Summary: Today, very few Christian faiths speak about covenants but they are a vital part of the doctrines of the Church of Jesus Christ of Latter-day Saints. The scriptures speak about the covenants that God md to ‘the fathers,” and the apostle Paul speaks about a new covenant that God has made with us. But what are covenants, what are the covenants God made with the Fathers, why did he make them, and more importantly, what do they mean for us today? This article sheds light on the answers to all of these questions.
The apostle Paul wrote to the Christians living in Rome saying, “my kinsmen according to the flesh: Who are Israelites; to whom pertaineth the adoption, and the glory, and the covenants, and the giving of the law, and the service of God, and the promises” (Romans 9:3,4).
Here Paul is addressing his remarks to “my kinsmen according to the flesh.” Since Paul was born as a Jew, he is writing to those who were likewise born as a Jew. He goes on to say that the Jews are also Israelites, and it was them who God adopted and gave his glory to as his special and chosen people. Paul then goes on to say it was to the children of Israel who God made covenants with and to whom he gave his law, which not only included the service to God (i.e., serving in the temple by performing sacred ordinances), but to whom God made certain promises. In this verse, Paul also seems to connect covenants with God’s law that he has given to man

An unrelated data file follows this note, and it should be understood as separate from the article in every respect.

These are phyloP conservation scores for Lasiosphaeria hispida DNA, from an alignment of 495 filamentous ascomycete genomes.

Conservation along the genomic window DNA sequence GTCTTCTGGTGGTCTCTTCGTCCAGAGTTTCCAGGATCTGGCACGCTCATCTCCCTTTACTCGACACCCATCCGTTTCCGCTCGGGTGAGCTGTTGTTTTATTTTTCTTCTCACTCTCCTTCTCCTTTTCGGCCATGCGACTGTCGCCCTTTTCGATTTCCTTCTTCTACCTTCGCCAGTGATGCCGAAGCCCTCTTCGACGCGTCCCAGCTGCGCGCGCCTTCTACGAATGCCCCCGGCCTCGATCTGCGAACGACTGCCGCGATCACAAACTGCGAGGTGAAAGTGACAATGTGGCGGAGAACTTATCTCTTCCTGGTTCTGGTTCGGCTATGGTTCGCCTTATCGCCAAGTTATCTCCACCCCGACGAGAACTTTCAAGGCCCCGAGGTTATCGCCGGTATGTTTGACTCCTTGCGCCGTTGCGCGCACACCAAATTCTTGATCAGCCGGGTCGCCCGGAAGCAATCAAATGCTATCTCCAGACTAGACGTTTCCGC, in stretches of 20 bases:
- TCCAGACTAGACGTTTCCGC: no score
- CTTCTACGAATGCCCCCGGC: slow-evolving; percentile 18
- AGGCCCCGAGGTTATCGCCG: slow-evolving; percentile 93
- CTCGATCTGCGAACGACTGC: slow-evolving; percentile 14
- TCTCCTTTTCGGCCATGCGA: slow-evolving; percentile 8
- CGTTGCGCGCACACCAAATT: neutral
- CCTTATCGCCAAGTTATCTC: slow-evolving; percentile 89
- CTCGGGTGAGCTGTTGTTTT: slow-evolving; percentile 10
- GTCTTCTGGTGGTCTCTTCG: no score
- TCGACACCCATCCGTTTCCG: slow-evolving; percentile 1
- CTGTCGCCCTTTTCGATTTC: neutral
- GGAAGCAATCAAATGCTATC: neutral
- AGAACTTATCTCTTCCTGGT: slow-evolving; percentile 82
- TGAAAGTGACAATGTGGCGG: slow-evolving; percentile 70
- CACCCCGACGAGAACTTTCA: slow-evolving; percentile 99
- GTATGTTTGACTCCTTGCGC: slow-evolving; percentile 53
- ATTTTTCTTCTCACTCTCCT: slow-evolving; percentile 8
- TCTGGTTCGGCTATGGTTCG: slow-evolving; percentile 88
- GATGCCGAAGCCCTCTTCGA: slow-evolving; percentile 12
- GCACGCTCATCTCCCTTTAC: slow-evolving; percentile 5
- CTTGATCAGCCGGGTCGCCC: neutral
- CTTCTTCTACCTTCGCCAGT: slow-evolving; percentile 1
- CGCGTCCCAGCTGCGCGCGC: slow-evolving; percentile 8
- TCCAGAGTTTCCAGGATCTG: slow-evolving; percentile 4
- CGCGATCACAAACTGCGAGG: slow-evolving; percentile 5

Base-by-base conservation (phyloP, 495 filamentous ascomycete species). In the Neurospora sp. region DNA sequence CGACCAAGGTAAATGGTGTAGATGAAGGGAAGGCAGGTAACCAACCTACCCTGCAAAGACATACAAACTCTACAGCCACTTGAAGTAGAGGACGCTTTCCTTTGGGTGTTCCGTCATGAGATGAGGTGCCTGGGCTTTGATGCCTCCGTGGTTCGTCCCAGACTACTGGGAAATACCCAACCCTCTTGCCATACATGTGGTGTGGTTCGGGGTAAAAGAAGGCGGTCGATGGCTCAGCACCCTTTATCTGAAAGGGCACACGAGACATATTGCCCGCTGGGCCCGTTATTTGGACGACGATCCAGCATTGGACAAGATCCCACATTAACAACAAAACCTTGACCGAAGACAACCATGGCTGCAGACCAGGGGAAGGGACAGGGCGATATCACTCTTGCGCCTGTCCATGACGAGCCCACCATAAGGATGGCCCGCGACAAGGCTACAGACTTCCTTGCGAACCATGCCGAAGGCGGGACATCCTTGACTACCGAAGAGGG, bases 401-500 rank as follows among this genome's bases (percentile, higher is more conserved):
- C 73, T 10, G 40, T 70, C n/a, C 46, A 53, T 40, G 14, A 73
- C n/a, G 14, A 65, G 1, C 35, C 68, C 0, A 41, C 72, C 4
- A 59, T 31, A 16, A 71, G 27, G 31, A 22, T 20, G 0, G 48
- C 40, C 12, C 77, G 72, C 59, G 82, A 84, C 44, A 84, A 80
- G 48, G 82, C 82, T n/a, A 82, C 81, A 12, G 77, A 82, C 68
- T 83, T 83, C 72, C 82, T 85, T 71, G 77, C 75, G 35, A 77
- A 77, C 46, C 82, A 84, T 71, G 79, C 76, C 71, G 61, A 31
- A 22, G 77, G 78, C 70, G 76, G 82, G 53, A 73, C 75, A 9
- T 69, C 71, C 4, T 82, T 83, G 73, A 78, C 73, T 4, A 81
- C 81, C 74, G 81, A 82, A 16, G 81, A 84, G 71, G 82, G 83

Today, very few Christian faiths speak about covenants but they were a vital part of Jewish worship and they are also a vital part of the doctrine of the Church of Jesus Christ of Latter-day Saints. The Bible we use today is divided into two sections known as the Old Testament and the New Testament, however, they used to be known as the Old Covenant and the New Covenant which is the way Paul refers to them (Hebrews 8:7,8).
These refer to covenants that God made with “the fathers.” Abraham, Isaac, and Jacob, which established their children as being God’s chosen people. Paul explains that under the new covenant that the Gentiles can now be made partakers of the same promises God made to “the fathers” and their descendants, the children of Israel. If that is so then it’s important that we understand what covenants are, what covenants God made to Abraham, why he made them, and what they mean for us today.
A covenant is an agreement we enter into with God whereby he makes certain promises to us if we make and keep certain promises to him. There are many such covenants but they all have the same goal in mind. One of the promises God made to Abraham was, “And I will bless them that bless thee, and curse him that curseth thee: and in thee shall all families of the earth be blessed” (Genesis12:3). But what does that mean?
The Lord explained, “Abraham received promises concerning his seed, and of the fruit of his loins—from whose loins ye are, namely, my servant Joseph—which were to continue so long as they were in the world; and as touching Abraham and his seed, out of the world they should continue; both in the world and out of the world should they continue as innumerable as the stars; or, if ye were to count the sand upon the seashore ye could not number them. This promise is yours also, because ye are of Abraham, and the promise was made unto Abraham; and by this law is the continuation of the works of my Father, wherein he glorifieth himself. Go ye, therefore, and do the works of Abraham; enter ye into my law and ye shall be saved. But if ye enter not into my law ye cannot receive the promise of my Father, which he made unto Abraham” (D&C 132:30-33).